Last year there were 581 deaths, the second highest number recorded. Official statistics showed the 2012 total was up 199, or 52%, on the figure for 2002.
More than one-third of those who died last year were over the age of 35, and three-quarters were men.
David Liddell, director of Scottish Drugs Forum, said the figures highlight the need for a greater distribution of naloxone - an emergency antidote for opiate overdoses.
He said: "The continued high level of deaths highlights the need to reduce fatalities especially among heroin users, who remain - by far - the group most likely to die from drug use in Scotland.
"The high level of deaths among older opiate users - 63% of all deaths are among people aged 35 and over - remain a significant concern and re-emphasise the need for services to be more targeted towards the needs of this group of people, who are likely to have a range of complex needs.
"The Scottish Government's programme to distribute naloxone is one of the measures to help cut the drug deaths toll, but more needs to be done to ensure greater distribution and take-up.
"Our view is at least 40% of the estimated 59,600 people with very serious drugs problems need to be provided with naloxone to make a substantial impact on the deaths."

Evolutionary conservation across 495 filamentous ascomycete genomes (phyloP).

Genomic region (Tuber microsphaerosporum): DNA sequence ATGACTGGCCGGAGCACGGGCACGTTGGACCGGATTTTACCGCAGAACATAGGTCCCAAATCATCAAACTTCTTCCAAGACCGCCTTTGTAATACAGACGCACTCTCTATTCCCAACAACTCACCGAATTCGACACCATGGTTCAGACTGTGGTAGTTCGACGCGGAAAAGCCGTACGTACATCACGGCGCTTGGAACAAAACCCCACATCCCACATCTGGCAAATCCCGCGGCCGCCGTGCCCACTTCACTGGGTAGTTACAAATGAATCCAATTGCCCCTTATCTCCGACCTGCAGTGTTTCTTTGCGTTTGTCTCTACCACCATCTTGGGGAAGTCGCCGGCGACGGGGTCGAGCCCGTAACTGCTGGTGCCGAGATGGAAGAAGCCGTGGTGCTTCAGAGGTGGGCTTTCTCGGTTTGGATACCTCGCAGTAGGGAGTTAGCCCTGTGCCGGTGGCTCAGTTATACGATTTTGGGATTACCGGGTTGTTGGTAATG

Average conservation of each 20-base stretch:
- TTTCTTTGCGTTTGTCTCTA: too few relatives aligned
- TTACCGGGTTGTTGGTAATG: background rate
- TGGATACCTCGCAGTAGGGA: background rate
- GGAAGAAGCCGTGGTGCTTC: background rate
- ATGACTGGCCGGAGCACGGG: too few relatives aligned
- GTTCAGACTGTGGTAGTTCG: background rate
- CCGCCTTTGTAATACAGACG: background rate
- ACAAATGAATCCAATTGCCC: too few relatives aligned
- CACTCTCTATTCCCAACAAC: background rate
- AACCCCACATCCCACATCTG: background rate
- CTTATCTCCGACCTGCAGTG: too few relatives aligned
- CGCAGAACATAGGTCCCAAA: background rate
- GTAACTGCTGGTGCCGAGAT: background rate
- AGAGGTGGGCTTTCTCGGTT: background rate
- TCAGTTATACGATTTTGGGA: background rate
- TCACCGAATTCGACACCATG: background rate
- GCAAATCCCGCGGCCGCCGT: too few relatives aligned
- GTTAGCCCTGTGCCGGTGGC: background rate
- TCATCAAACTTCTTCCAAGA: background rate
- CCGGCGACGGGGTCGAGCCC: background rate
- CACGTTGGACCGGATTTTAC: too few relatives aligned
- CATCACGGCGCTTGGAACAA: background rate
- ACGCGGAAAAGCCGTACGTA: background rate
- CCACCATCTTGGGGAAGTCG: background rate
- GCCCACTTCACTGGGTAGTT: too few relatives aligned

The statistics were published by the General Register Office for Scotland. Among the report's main findings was the conclusion that the 581 deaths registered last year was down three, or 0.5%, on 2011's high of 584.
Methadone was implicated in, or potentially contributed to, 41% of last year's drugs-related deaths.
Deaths where so called "legal highs" were implicated have also been recorded. Last year, there were 47 deaths where they were involved. In five of those cases, they were the only drug present.
There were 199 drug-related deaths of people aged 35-44, 34% of last year's overall total. In the 25-34 age bracket, there were 171 drug-related deaths, or 29%.
Men accounted for almost three in four drug-related deaths, or 72%. Of the total number of deaths last year, heroin and/or morphine potentially contributed to 221 fatalities. Methadone was implicated in or may have contributed to 237 deaths. While this was down by 38 on the 2011 figure, it still represented a "large increase" compared with 2008 to 2010, statisticians said. In 68 deaths, methadone was the only drug implicated, alongside alcohol in some cases.
Community Safety Minister Roseanna Cunningham said: "The Scottish Government is dealing with a legacy of drug misuse that stretches back decades. As in previous years, the statistics today show many of these deaths are older drug users who have become increasingly unwell throughout the years.
"It is encouraging fewer young people are dying. This is in keeping with wider statistics on drug use that show a decrease amongst the general population, and that use by young people is at its lowest for a decade.
"There has also been a substantial drop in the number of deaths where methadone alone is implicated, a fall of 39% from 112 in 2011 to 68 in 2012."
Dr Roy Robertson, of the National Forum on Drug-related Deaths, said: "It is always disappointing to see the depressing loss of life from drug-related causes."